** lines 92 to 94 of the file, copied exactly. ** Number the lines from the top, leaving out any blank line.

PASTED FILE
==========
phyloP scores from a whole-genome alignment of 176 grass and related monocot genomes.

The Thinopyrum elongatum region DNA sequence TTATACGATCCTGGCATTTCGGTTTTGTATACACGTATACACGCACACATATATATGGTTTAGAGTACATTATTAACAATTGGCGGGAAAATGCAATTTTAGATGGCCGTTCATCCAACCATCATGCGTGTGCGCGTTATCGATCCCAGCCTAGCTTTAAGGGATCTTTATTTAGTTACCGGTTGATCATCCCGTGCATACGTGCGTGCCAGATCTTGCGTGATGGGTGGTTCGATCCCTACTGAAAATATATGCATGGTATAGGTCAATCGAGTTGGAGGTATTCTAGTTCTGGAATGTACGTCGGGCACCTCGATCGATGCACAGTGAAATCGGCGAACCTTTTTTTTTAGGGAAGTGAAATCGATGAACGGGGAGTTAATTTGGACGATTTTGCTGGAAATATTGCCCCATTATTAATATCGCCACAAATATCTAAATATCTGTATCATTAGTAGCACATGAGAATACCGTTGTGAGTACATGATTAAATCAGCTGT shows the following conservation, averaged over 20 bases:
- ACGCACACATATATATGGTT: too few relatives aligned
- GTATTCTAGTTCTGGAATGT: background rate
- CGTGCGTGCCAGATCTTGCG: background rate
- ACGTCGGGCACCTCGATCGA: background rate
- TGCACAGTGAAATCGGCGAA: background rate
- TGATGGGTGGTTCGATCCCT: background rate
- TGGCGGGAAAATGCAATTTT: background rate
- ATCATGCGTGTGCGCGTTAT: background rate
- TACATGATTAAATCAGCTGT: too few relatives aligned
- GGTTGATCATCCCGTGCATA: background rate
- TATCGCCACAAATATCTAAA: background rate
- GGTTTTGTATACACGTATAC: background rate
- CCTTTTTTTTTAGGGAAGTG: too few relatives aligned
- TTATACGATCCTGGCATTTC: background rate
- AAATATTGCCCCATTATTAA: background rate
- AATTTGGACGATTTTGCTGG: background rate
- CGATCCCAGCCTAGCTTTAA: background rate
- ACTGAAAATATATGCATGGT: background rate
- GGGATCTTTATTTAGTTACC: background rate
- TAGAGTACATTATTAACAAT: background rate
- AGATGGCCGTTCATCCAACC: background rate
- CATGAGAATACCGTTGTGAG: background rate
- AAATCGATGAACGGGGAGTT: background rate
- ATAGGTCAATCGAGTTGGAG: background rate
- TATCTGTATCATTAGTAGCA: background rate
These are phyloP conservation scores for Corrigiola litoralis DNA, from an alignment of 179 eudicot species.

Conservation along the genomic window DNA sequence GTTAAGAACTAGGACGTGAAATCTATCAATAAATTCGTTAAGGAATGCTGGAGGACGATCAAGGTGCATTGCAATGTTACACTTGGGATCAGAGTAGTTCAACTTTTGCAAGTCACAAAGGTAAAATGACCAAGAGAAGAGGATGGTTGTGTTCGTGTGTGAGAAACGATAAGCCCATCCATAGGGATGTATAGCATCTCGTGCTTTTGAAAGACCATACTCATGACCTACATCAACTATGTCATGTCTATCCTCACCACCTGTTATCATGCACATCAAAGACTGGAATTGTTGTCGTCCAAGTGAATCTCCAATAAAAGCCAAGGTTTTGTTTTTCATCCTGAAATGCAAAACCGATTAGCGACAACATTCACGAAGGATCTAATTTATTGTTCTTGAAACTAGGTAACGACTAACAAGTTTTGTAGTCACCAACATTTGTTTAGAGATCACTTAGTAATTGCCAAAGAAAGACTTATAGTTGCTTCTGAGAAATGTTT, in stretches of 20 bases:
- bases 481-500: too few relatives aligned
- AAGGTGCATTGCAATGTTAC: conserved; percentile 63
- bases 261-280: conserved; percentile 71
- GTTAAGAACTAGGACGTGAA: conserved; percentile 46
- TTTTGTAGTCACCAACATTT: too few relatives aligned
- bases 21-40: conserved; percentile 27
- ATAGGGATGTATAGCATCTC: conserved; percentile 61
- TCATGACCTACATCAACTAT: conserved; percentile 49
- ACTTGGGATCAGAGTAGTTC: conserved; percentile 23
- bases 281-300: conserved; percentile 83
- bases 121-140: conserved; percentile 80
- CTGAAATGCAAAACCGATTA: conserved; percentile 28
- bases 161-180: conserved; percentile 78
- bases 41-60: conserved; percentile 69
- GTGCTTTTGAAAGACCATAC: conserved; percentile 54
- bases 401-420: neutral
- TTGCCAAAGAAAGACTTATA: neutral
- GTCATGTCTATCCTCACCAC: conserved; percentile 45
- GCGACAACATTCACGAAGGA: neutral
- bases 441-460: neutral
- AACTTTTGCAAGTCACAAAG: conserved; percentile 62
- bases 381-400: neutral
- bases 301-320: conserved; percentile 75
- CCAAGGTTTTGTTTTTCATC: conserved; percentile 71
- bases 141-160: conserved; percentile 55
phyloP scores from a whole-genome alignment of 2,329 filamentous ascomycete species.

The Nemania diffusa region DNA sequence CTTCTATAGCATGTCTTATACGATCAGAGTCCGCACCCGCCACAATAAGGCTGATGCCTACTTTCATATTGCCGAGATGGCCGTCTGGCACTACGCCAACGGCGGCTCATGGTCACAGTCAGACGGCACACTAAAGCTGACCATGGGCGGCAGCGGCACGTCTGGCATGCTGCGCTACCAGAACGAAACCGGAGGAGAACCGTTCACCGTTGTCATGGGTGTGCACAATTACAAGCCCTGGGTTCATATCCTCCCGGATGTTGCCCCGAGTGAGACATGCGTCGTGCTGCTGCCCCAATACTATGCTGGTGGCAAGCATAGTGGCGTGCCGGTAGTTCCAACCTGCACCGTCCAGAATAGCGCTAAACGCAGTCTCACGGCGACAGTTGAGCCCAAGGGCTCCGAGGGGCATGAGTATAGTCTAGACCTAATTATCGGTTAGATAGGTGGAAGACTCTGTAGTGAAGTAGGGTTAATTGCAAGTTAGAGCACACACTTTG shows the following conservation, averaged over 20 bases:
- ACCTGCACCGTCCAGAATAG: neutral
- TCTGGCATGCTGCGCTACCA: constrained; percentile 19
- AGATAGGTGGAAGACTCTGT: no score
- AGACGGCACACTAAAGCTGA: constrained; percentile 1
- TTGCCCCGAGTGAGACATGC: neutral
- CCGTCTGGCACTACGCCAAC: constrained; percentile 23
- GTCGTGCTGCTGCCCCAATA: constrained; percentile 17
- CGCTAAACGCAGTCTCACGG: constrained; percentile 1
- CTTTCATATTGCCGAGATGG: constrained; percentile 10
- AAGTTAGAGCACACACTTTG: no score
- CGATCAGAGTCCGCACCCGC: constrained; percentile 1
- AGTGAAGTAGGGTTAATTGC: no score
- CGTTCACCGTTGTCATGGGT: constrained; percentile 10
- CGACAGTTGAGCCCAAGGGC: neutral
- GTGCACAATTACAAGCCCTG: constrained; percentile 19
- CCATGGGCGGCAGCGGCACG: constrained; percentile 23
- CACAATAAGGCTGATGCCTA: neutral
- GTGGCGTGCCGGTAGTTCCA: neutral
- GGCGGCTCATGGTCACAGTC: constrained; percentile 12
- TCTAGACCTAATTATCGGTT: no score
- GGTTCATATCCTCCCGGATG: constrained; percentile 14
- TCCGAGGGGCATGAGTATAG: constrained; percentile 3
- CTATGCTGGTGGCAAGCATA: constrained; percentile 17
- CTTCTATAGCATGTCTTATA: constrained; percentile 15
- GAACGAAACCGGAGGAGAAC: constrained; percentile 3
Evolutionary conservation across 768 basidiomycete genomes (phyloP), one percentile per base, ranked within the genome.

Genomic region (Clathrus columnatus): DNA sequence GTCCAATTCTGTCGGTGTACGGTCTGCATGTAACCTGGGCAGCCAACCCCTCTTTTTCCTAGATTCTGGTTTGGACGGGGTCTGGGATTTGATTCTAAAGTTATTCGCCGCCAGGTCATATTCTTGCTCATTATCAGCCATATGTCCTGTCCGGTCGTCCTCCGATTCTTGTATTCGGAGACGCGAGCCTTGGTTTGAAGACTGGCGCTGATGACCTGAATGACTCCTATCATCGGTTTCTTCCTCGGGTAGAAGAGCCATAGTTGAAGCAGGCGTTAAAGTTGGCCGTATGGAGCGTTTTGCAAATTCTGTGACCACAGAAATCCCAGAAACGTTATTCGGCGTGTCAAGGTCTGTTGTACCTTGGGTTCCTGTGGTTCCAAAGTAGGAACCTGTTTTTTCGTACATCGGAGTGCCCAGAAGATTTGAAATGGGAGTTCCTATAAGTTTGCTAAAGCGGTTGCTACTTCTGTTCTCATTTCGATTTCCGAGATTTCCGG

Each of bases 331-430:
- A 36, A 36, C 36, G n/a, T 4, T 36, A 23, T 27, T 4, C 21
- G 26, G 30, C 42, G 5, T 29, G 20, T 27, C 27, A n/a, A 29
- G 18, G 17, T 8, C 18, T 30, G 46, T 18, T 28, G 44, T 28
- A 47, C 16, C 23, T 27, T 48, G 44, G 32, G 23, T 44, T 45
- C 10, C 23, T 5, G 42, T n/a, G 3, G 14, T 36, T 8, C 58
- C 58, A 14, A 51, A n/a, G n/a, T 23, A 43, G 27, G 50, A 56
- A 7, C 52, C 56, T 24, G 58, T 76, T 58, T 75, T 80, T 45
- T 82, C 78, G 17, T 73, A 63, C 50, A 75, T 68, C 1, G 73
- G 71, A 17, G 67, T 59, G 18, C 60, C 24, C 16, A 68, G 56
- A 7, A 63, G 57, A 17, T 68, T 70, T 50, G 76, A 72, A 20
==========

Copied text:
- T 82, C 78, G 17, T 73, A 63, C 50, A 75, T 68, C 1, G 73
- G 71, A 17, G 67, T 59, G 18, C 60, C 24, C 16, A 68, G 56
- A 7, A 63, G 57, A 17, T 68, T 70, T 50, G 76, A 72, A 20